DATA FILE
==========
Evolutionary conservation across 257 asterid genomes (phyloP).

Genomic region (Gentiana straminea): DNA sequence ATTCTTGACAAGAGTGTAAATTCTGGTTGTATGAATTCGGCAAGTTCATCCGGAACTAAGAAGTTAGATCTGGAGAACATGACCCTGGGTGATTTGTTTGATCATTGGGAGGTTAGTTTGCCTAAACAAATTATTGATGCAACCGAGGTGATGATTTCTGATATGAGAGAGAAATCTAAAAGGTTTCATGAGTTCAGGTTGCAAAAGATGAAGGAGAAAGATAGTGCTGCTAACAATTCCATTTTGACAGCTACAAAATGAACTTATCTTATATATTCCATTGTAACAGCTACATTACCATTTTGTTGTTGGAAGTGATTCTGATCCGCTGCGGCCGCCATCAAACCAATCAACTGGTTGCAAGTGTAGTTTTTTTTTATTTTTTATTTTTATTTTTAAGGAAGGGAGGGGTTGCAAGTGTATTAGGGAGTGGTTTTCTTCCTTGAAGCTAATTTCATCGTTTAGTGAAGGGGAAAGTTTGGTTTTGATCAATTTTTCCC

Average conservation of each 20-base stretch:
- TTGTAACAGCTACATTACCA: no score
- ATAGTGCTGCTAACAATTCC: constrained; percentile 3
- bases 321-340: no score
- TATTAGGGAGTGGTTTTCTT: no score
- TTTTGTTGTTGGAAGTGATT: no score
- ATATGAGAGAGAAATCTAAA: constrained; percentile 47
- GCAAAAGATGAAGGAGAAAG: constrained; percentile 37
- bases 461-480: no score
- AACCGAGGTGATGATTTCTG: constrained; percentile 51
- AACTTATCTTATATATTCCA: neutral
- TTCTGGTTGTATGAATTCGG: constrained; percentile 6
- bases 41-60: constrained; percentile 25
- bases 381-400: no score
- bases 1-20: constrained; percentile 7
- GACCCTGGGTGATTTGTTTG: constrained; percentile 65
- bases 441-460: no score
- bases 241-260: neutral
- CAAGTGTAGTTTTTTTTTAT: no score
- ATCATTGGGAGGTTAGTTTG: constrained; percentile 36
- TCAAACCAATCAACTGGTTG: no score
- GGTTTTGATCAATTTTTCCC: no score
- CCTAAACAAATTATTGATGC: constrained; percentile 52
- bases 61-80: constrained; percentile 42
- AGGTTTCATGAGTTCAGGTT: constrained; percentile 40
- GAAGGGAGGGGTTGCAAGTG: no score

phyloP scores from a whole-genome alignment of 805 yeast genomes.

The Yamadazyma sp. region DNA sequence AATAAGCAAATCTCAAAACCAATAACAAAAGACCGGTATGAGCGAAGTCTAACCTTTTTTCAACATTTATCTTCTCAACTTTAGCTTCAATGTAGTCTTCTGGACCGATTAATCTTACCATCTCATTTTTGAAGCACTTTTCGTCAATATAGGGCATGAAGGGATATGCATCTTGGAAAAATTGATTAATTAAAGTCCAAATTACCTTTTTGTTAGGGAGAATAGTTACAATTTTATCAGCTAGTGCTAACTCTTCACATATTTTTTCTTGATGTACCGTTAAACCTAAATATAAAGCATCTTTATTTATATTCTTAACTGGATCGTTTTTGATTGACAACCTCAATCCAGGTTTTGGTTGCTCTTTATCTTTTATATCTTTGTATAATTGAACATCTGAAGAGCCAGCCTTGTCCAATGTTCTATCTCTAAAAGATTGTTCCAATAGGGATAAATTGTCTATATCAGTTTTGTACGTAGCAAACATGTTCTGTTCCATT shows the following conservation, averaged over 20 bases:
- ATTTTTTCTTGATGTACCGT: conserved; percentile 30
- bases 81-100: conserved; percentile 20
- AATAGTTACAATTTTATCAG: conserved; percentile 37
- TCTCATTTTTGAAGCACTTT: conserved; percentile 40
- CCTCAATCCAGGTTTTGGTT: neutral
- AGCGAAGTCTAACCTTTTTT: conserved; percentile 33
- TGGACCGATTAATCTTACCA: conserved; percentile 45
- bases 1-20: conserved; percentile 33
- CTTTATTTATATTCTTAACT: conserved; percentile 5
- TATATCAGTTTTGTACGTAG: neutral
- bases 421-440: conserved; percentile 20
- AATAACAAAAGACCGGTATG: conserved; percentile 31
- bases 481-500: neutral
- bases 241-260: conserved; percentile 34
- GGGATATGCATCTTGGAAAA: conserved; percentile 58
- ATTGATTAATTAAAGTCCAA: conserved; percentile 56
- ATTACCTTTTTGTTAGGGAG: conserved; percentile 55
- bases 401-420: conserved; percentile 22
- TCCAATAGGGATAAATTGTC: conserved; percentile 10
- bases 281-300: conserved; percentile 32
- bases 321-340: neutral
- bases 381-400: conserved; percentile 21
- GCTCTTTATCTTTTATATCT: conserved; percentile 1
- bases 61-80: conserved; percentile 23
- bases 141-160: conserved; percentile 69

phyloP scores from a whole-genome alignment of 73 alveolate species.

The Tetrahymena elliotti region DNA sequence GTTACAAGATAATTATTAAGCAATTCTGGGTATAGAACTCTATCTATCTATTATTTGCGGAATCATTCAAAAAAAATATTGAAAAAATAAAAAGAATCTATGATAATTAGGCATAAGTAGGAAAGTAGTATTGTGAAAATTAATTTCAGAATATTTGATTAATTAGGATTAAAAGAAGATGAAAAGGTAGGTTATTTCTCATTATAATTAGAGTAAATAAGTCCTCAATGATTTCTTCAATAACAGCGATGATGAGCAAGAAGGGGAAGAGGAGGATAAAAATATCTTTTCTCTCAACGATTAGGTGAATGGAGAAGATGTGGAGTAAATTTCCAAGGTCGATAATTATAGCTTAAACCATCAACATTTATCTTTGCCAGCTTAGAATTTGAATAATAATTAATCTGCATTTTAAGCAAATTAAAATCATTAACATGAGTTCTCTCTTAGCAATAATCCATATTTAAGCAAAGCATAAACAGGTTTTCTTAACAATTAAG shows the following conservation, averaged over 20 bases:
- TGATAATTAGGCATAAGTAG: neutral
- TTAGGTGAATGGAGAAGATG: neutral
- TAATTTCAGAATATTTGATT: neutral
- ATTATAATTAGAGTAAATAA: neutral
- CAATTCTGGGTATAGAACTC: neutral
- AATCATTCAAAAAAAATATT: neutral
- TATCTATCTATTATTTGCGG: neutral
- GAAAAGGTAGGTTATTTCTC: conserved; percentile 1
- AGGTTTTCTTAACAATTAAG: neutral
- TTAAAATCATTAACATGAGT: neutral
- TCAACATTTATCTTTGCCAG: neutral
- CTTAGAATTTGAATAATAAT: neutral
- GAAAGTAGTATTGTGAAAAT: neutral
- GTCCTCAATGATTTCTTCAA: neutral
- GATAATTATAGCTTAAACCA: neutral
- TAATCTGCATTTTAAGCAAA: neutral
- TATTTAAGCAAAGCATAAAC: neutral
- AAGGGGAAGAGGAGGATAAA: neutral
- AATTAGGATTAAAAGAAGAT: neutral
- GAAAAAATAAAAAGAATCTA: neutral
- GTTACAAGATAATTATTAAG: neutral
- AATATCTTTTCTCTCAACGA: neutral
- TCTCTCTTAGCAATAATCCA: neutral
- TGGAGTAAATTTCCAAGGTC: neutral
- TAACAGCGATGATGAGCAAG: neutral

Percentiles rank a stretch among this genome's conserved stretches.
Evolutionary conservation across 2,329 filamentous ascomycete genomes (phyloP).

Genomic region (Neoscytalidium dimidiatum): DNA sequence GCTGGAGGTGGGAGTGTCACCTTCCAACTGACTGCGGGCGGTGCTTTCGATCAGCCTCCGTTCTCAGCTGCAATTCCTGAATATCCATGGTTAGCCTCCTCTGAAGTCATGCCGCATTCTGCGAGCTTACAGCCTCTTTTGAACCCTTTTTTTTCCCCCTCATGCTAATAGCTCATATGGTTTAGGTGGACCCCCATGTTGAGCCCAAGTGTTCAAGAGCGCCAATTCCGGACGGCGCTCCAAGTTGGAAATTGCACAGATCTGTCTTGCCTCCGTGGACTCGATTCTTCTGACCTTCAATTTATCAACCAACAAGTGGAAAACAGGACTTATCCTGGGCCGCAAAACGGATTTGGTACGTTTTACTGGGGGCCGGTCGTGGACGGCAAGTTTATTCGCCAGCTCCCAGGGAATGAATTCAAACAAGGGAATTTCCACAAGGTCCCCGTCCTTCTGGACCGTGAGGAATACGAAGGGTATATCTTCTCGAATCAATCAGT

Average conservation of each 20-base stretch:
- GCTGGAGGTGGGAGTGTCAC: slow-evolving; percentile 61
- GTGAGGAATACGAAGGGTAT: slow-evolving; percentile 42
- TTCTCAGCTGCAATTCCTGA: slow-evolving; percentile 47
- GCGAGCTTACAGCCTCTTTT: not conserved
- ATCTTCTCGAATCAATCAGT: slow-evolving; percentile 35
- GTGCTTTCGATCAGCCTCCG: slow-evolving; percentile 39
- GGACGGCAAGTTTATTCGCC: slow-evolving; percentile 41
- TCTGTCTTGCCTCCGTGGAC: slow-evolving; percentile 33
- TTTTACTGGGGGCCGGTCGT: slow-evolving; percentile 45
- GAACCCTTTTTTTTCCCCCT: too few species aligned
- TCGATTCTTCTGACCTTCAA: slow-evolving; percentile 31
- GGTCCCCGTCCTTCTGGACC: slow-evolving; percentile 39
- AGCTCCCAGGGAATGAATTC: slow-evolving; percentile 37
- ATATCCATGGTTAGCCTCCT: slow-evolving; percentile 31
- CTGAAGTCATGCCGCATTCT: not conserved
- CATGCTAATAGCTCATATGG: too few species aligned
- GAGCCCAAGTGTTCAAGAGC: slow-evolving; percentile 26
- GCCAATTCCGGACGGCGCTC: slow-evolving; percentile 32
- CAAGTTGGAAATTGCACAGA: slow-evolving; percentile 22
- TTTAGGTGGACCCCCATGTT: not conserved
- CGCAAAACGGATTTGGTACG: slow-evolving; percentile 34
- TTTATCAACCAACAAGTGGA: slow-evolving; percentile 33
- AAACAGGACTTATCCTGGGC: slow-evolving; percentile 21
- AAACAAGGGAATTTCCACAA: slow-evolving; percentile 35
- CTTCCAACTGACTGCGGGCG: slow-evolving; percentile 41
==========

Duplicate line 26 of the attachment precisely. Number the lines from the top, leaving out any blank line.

- bases 61-80: constrained; percentile 42